Money & Shopping in Austria

EuropeAustriaMoney & Shopping in Austria


Austria uses the euro. It is one of the many European countries that use this common currency. All euro banknotes and coins are legal tender in all countries.

Countries whose official currency is the euro:
• Official members of the euro area
o Austria, Belgium, Cyprus, Estonia, Finland, France, Germany, Greece, Ireland, Italy, Latvia, Lithuania, Luxembourg, Malta, Netherlands, Portugal, Slovakia, Slovenia, Spain and Sweden.
• Other countries that have adopted the euro
o Andorra, Kosovo, Monaco, Montenegro, San Marino and the Vatican City

One euro is divided into 100 cents.

The official symbol of the euro is € and its ISO code is EUR. There is no official symbol for the cent.

  • Banknotes: The euro banknotes have the same design in all countries.
  • Standard coins: All euro area countries issue coins that have a distinctive national design on one side and a common standard design on the other. The coins can be used in any euro area country, regardless of the design used (e.g. a one-euro coin from Finland can be used in Portugal).
  • Commemorative €2 coins: These differ from normal €2 coins only in their “national” side and circulate freely as legal tender. Each country can produce a certain amount of these coins as part of its normal coin production, and sometimes “European” 2-euro coins are produced to commemorate special events (e.g. anniversaries of important treaties).
  • Other commemorative coins: Commemorative coins with other amounts (e.g. ten euros or more) are much rarer, have very special designs and often contain significant amounts of gold, silver or platinum. Although they are technically legal tender at face value, their material or collector’s value is usually much higher and therefore you are unlikely to find them in circulation.

The best rates for exchanging money are offered by banks.

The old currency, the schilling, can still be exchanged for euros without limit, but not all banks can offer this service.


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Prices are comparable to those in Western European countries and slightly higher than in the United States. General sales tax of 20 % is included in the prices, but lower sales taxes apply to certain services and especially food. A can of Coke costs about 55 cents, a good meal 15 euros. Prices in tourist areas (Tyrol, Vienna, Salzburg, Zell am See) are far above average. B&Bs and restaurants in cities and in the countryside are quite cheap.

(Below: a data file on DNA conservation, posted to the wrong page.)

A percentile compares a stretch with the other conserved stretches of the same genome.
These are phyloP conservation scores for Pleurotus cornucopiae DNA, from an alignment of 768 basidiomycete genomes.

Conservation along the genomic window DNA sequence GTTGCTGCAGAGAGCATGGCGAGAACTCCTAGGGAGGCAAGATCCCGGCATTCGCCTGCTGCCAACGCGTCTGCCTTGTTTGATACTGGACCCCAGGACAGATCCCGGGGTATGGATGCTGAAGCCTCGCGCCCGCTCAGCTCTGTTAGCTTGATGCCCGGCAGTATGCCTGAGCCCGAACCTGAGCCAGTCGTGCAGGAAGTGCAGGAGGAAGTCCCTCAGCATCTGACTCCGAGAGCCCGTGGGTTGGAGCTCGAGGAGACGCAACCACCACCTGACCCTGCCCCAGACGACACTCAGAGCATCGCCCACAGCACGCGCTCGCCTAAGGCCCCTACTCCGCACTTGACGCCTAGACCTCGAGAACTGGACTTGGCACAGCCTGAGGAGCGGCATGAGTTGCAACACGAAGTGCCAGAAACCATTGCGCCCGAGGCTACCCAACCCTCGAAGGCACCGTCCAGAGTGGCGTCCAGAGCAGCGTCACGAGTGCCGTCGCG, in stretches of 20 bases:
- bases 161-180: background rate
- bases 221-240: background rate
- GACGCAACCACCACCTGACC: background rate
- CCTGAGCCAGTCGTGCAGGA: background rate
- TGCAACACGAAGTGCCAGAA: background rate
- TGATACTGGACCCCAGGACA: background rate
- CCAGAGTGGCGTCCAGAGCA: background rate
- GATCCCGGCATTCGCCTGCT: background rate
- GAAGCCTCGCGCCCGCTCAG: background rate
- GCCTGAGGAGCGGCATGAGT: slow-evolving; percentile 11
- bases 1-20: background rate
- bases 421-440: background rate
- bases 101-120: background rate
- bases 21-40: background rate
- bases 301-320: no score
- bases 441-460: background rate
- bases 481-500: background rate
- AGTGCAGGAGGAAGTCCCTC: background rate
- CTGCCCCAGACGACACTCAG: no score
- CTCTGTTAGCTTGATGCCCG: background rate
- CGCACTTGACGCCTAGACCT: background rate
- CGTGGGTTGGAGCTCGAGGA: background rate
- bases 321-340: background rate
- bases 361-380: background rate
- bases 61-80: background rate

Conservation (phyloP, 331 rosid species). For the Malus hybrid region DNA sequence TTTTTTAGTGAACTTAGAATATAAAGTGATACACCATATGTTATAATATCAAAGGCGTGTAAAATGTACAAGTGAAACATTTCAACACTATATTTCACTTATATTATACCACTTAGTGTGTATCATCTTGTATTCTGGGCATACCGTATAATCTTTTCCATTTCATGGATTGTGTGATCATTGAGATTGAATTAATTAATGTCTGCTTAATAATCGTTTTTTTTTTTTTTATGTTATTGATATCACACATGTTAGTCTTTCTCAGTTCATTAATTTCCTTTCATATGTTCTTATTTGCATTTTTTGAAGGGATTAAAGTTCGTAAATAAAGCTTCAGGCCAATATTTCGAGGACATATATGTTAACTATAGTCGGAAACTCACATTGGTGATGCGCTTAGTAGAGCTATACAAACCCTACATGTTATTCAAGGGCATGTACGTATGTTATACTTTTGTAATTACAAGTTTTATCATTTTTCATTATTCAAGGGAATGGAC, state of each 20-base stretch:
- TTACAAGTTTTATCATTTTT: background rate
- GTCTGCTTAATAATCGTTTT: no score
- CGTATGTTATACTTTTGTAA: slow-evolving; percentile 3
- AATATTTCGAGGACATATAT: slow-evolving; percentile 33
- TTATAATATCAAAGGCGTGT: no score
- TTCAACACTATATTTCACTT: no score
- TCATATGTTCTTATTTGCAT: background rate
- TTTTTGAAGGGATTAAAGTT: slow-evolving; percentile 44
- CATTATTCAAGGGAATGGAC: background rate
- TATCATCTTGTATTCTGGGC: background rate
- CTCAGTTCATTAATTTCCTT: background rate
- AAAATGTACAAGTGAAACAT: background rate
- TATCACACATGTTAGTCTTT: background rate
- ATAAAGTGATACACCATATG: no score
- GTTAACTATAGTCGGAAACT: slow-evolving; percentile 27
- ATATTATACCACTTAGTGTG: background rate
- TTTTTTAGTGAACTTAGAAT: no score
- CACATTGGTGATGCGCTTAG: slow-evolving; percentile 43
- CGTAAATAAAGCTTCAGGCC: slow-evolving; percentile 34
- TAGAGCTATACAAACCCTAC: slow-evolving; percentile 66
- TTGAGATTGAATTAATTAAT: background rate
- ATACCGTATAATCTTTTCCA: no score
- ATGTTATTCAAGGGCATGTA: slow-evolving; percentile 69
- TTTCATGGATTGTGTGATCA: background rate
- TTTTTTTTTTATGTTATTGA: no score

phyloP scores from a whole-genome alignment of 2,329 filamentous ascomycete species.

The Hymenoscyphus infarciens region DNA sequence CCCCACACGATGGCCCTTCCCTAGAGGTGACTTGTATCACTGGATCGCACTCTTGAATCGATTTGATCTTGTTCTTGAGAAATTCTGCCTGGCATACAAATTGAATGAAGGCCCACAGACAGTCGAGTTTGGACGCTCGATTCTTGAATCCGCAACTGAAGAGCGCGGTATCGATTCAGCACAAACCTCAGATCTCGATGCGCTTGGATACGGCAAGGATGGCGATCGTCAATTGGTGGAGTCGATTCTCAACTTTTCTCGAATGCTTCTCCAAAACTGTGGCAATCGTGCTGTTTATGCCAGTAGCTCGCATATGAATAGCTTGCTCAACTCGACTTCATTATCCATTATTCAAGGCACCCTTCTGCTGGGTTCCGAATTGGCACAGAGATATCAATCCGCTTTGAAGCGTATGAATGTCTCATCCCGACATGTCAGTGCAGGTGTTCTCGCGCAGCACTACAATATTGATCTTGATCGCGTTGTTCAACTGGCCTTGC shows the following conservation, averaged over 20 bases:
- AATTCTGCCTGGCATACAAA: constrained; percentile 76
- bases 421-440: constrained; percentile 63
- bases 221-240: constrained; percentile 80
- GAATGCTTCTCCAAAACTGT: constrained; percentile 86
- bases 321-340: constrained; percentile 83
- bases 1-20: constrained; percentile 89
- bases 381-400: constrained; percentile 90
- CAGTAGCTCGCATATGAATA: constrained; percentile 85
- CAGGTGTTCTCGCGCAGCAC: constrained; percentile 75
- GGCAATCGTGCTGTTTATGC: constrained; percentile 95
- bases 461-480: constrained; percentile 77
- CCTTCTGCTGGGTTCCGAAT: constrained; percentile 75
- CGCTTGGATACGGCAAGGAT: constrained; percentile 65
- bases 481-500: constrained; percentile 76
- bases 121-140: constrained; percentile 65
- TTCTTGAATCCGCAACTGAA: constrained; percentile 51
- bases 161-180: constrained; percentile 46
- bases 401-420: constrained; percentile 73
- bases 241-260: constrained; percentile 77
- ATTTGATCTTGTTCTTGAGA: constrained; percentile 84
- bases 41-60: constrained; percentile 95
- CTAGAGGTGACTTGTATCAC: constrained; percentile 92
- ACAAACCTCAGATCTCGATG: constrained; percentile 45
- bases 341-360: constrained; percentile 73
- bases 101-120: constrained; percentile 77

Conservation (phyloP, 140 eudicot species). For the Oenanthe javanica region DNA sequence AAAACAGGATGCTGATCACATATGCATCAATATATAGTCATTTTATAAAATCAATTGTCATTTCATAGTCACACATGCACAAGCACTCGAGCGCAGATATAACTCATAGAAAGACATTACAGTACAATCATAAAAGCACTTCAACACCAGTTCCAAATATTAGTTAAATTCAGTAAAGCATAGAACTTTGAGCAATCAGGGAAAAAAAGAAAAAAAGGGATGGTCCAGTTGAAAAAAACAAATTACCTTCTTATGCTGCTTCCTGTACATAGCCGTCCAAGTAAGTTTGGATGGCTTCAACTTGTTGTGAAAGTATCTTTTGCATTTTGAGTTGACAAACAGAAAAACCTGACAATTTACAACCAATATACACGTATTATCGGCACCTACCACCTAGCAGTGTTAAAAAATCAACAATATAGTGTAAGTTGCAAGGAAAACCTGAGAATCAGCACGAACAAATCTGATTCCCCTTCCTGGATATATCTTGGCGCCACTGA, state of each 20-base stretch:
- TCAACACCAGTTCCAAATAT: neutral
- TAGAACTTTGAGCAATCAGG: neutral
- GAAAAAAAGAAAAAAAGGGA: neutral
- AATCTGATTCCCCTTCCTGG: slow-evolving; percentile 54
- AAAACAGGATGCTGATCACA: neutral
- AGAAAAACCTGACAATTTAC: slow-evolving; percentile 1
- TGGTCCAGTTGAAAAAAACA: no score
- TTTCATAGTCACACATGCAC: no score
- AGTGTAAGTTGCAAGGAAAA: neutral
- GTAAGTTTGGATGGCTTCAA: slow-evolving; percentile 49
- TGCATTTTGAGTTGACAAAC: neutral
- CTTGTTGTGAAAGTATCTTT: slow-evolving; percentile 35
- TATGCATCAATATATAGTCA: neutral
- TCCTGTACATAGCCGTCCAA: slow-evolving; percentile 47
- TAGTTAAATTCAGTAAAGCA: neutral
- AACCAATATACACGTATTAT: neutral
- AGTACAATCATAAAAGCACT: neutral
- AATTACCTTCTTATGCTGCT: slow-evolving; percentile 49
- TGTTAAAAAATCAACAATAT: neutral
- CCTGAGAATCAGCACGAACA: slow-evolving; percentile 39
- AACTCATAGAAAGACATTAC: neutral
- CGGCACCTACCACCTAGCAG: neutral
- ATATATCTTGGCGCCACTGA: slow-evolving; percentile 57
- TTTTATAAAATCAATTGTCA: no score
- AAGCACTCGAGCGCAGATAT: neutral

Shops are generally open from 8am to 7pm on weekdays and 8am to 6pm on Saturdays and closed on Sundays, except for (expensive) petrol station shops, train station shops and restaurants. Especially in rural areas, small shops may close around noon on Saturdays. Some may also be closed on weekdays between 12pm and 3pm. Be aware that paying by credit card is not as common as in the rest of Europe or the United States, but all major credit cards (Visa, MasterCard, American Express, Diners Club) are accepted at almost all petrol stations and in department stores, especially in shopping centres. In small towns and villages there are usually one or two small shops or bakeries offering almost everything, called “Greißler”, although they are threatened by large shopping centres.


In Austria, ATMs are called Bankomat. They are widespread and you can even find them in small rural villages. Many shops (and also some restaurants) offer the service of paying directly with a debit card. The majority of ATMs accept cards from abroad. All ATMs in Austria are easily recognisable by a sign with a green stripe above a blue stripe. There are usually no fees, but Euronet charges €1.90 per withdrawal.


In Austria, tipping is common and, although not required by law, is often considered socially obligatory. It is customary to give 5-10% of the total amount; a higher figure indicates exceptionally good service. Rounding to multiples of one euro is common; small amounts are often paid in multiples of 50 cents (i.e. a bill of 7.80 may be paid as 8 or 8.50).

Tipping is not done when goods are exchanged at the counter (e.g. in fast food shops or street stalls). Traditionally, the owner of a restaurant does not receive a tip. Tipping is known in German as Trinkgeld, which literally means “money for a drink”. It is also customary to tip other service providers, such as taxi drivers or hairdressers. Attempting to tip a government employee can be construed as bribery and will get you into trouble.


Bargaining is not common in Austria, except at flea markets. It may be acceptable to ask for a reduction but accept a refusal as an answer.

Which gifts should be taken home?

  • Ice wine (Eiswein)
  • Apricot jam (apricot jam)
  • Pumpkin seed oil, a speciality of southern Styria
  • Manner Schnitten Popular sweets in pink packaging, available almost everywhere.
  • Salzburg Mozartkugeln Chocolate balls with marzipan in the middle

For children

  • Haba wooden toys